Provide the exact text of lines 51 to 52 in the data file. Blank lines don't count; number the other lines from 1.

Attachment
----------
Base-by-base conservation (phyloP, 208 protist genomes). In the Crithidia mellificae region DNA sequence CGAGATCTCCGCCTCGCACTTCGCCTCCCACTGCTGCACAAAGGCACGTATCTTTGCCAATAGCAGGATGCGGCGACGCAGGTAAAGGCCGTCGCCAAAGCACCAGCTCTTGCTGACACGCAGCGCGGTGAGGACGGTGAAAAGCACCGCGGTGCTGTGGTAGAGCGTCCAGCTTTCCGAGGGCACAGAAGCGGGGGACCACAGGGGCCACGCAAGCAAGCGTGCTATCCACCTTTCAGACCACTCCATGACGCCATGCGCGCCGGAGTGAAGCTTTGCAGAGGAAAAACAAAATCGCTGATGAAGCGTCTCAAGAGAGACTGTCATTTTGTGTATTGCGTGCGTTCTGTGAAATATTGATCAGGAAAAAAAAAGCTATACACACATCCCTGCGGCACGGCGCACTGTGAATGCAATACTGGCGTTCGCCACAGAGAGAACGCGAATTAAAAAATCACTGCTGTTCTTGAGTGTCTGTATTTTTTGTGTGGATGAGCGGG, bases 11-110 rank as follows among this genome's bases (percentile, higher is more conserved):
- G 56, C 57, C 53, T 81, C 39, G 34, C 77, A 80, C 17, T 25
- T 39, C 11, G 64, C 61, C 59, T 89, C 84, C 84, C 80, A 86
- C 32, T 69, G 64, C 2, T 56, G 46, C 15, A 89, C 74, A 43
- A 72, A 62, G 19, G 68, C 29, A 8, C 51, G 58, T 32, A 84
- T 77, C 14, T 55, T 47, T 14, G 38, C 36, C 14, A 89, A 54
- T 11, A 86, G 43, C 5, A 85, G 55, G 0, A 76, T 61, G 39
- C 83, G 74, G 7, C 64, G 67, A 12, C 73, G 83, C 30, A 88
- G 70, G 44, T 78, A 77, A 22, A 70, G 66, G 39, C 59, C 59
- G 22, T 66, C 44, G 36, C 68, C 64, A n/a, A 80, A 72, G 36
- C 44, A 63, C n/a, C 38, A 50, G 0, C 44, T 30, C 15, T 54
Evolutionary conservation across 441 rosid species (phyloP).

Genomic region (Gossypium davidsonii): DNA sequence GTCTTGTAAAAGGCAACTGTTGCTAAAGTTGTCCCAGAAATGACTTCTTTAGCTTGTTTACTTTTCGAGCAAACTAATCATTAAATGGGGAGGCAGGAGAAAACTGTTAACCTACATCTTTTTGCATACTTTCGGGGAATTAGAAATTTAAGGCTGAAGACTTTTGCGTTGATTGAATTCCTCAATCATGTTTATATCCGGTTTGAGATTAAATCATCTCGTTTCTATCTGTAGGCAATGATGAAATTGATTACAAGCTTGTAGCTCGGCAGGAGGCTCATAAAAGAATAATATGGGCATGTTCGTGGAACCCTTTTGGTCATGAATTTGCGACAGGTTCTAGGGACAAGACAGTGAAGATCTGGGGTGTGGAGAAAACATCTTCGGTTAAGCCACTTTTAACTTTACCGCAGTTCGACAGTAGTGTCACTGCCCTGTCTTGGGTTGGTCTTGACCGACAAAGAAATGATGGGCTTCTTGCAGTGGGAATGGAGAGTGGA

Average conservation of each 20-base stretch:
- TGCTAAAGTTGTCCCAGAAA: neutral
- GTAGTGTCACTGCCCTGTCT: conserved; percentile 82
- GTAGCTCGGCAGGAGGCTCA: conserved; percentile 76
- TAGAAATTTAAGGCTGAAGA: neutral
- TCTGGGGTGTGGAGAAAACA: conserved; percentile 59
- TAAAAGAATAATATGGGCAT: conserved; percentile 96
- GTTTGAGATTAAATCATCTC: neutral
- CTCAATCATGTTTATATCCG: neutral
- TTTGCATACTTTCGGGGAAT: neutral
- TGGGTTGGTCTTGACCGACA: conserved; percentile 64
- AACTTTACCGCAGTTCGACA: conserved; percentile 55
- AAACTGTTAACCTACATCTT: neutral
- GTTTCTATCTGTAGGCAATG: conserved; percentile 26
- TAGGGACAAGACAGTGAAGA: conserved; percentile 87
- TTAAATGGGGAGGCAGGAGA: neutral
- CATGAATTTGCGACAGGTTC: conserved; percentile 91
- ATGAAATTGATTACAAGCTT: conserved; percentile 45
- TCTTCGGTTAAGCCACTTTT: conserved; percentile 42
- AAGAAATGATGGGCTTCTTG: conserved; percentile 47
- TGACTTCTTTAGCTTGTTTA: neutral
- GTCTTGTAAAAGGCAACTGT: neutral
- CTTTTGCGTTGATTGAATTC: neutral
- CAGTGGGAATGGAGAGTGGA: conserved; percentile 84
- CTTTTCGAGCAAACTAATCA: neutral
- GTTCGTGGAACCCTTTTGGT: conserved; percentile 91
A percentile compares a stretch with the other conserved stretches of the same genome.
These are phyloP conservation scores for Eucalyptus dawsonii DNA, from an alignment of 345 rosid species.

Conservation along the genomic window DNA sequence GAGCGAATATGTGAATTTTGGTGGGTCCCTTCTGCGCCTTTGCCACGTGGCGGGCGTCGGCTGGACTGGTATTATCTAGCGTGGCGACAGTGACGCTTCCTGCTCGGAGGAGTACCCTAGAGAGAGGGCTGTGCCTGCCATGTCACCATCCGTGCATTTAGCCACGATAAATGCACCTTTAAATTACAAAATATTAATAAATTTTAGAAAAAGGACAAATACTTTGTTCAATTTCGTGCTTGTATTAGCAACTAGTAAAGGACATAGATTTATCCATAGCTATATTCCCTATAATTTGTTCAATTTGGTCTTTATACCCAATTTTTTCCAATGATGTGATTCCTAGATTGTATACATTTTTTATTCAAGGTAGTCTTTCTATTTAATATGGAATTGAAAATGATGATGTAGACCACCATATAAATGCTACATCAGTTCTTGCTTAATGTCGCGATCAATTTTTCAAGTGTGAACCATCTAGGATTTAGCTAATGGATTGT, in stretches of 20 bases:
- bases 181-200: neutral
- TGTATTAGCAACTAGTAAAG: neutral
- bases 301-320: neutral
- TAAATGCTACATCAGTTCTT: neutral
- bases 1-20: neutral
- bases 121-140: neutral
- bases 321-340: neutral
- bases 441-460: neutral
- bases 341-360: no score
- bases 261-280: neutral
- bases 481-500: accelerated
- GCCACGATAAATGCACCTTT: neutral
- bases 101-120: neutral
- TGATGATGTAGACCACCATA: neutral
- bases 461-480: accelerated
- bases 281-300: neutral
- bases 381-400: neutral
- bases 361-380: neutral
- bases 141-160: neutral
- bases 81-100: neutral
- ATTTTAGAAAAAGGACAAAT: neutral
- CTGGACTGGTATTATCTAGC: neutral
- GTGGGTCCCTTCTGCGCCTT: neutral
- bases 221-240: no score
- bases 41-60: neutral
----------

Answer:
- bases 341-360: no score
- bases 261-280: neutral